The monetary authorities have to take a hard look at the data before they finalise the policy rate, which is scheduled to be announced tomorrow. They would also have to consider various options such as narrowing down the corridor that the banks use to borrow and lend to the central bank or else change the floor, ie, the minimum rate paid by banks to the depositors on deposits in savings account.
However, one thing is certain at this point in time: there’s a benign inflation outlook. No matter how the State Bank looks at it – whether year-on-year, non-food non-energy (NFNE) or 12-month moving of average on Trim Basis – inflation is likely to be below the targeted rate of six percent used in the fiscal plan for the current financial year (FY16).
Food inflation is quite dependent on fuel cost – as well as future outlook of commodity prices. China being the biggest user of commodities is likely to heavily influence their price line as Chinese demand diminishes in the world’s most populace country and the dominant role its economy now plays in an inter-connected world’s economy.
SBP’s Directors are caught in a tight spot. They may base their decision on the policy rate on the expected inflationary pressure due to a hike in administered prices. This will also deny space to the government to borrow more from the banking system and determine the linkage between inflation and growth. At present, inflation is not contributing to growth. And, core inflation appears to be quite stubborn.
Bankers look at the micro-picture while SBP has to take a broader or macro view of the economy. Fiscal authorities are struggling to raise revenues and thereby reduce the subsidy level. Both agriculturists and exporters are demanding higher subsidies from the federal government as these vital sectors are struggling at present.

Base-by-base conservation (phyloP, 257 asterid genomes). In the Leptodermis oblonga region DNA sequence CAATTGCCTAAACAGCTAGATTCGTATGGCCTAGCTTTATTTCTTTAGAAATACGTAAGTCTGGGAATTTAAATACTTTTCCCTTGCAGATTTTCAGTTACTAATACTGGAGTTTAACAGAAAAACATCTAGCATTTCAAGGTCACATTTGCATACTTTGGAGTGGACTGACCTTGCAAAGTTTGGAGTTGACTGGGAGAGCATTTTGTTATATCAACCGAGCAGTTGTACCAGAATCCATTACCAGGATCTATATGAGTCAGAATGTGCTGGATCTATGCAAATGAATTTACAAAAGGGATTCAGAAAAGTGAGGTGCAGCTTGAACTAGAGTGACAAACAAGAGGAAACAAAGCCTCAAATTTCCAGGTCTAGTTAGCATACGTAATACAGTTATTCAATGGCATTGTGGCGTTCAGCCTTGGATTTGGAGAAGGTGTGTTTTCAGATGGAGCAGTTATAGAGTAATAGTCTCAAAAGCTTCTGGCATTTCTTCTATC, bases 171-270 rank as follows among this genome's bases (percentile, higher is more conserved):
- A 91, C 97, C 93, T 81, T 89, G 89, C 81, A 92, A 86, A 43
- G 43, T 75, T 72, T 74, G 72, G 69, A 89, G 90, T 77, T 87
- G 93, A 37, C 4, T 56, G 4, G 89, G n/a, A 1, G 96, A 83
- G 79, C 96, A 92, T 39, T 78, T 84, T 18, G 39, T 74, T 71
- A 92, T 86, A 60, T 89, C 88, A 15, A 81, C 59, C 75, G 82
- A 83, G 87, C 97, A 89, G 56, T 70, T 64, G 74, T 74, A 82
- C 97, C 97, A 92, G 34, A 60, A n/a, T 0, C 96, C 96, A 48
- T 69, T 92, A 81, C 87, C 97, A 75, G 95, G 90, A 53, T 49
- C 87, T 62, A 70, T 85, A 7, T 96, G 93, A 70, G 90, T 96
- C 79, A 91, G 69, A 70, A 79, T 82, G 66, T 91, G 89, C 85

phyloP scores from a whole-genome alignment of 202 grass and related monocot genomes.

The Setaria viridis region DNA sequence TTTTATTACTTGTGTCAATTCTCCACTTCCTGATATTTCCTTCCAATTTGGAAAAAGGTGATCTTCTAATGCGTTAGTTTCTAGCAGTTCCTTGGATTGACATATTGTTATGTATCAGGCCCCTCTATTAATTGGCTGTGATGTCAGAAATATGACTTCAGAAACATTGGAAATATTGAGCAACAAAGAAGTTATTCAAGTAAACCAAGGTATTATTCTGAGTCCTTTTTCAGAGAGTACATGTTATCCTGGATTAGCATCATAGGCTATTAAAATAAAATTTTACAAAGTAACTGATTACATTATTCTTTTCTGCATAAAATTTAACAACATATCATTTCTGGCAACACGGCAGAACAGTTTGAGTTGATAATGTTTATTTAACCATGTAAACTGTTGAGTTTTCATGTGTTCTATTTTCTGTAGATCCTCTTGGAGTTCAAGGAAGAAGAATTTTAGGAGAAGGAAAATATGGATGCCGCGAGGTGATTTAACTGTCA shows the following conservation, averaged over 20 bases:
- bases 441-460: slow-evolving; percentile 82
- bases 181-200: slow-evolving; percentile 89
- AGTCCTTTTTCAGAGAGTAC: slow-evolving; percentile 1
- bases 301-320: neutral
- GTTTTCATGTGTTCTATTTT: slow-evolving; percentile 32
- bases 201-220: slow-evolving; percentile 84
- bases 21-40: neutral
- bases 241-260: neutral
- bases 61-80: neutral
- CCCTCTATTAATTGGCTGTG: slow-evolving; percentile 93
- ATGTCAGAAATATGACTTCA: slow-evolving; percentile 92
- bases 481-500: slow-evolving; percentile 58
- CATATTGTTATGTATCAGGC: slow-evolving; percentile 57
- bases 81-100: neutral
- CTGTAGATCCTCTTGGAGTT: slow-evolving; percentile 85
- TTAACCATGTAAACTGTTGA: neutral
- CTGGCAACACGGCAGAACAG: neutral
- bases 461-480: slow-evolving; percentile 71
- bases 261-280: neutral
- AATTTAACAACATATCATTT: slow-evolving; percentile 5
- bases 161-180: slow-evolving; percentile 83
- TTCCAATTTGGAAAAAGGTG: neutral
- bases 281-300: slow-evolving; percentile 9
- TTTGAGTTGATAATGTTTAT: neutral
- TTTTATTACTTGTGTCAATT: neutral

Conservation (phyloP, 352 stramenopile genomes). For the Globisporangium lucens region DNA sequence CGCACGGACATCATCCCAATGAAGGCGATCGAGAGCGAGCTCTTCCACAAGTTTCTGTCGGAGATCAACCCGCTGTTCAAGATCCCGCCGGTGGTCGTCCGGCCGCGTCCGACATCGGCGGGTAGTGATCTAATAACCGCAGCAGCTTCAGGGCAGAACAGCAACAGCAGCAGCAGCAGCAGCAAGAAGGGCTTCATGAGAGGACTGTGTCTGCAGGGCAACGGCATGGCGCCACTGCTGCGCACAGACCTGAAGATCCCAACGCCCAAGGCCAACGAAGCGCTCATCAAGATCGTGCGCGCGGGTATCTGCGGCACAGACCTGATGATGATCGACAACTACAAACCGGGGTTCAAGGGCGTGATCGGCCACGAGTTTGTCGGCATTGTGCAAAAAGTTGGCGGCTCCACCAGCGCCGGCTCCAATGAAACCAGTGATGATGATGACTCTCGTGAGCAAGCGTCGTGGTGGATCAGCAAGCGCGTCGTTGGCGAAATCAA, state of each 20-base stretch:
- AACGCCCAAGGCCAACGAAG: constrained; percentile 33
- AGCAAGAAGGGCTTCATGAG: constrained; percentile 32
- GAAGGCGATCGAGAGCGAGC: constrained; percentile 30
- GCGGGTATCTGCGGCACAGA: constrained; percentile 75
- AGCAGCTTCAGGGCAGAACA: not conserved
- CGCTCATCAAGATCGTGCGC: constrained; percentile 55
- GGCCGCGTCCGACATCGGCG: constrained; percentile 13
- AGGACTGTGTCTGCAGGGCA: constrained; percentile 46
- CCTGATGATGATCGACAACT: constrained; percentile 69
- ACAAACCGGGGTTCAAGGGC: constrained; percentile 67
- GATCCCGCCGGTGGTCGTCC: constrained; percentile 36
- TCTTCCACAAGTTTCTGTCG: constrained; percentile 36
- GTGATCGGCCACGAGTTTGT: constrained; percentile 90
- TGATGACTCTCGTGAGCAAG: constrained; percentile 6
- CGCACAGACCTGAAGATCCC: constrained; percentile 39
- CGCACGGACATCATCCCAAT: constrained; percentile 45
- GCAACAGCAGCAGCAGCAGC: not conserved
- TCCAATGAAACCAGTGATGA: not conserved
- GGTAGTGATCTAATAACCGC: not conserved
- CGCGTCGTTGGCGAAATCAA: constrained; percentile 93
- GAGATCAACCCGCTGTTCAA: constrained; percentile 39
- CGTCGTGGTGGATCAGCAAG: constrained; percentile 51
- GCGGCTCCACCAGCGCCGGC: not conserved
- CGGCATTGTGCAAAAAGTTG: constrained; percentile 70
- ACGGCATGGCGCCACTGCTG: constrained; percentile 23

A drop in the policy rate would not raise either the savings rate or provide a push to investment. Private sector credit dispersal is down not because of rate but because of energy shortages. The government’s reliance on the banking system is on the rise since revenue collection is below the target assumed in the Finance Bill 2015.
The mindset of taxpayers needs to change and the revenue collectors need to be more cognisant of the economic turmoil adversely impacting domestic businesses. Large-scale industries have to bear certain expenses to create the requisite infrastructure and provide reliability that their competitors abroad do not have to worry about because their infrastructure is provided by the state.
This essential requirement is missing here. Thus, even a change in the PKR-US dollar parity, at this point, may not do the needful. Fiscal managers would have to focus on growth and their monetary counterparts need to be ahead of the curve and not behind. Both need to work in tandem for a more effective and positive outcome.